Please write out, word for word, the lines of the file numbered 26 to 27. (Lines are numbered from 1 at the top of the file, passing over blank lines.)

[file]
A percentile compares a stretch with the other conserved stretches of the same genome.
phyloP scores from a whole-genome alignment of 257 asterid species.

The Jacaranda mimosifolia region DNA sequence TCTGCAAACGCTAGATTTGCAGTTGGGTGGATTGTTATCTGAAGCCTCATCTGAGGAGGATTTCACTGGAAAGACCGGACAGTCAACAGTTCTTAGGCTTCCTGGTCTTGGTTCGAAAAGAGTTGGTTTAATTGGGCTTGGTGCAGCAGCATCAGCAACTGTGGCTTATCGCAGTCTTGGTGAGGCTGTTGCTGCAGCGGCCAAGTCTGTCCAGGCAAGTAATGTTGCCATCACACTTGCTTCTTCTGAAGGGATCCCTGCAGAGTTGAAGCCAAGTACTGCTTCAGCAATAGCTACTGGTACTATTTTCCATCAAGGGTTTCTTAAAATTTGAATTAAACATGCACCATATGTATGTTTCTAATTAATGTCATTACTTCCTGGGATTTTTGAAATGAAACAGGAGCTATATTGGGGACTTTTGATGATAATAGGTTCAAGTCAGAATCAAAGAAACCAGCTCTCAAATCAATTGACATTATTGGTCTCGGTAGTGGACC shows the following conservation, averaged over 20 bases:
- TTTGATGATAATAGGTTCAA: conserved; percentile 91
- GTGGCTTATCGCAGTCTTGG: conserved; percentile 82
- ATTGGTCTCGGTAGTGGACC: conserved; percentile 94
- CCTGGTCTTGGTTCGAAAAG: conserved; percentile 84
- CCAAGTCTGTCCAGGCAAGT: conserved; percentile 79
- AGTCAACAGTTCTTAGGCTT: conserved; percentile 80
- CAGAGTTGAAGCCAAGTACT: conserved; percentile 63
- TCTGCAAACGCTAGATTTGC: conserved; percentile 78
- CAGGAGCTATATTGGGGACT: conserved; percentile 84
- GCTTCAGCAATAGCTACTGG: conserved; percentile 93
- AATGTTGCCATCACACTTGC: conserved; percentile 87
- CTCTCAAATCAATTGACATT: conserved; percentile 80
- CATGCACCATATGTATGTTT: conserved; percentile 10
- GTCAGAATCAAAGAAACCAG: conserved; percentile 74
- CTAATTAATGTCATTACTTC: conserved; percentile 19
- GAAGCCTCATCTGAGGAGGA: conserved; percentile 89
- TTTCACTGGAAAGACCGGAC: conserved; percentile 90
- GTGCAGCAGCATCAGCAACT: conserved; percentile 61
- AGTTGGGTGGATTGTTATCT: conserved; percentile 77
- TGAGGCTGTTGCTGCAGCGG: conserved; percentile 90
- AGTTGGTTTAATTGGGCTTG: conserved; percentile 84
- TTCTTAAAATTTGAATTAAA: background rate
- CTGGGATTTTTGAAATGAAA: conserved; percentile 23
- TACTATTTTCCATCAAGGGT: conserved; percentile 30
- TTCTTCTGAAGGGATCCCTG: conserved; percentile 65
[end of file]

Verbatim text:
- CTGGGATTTTTGAAATGAAA: conserved; percentile 23
- TACTATTTTCCATCAAGGGT: conserved; percentile 30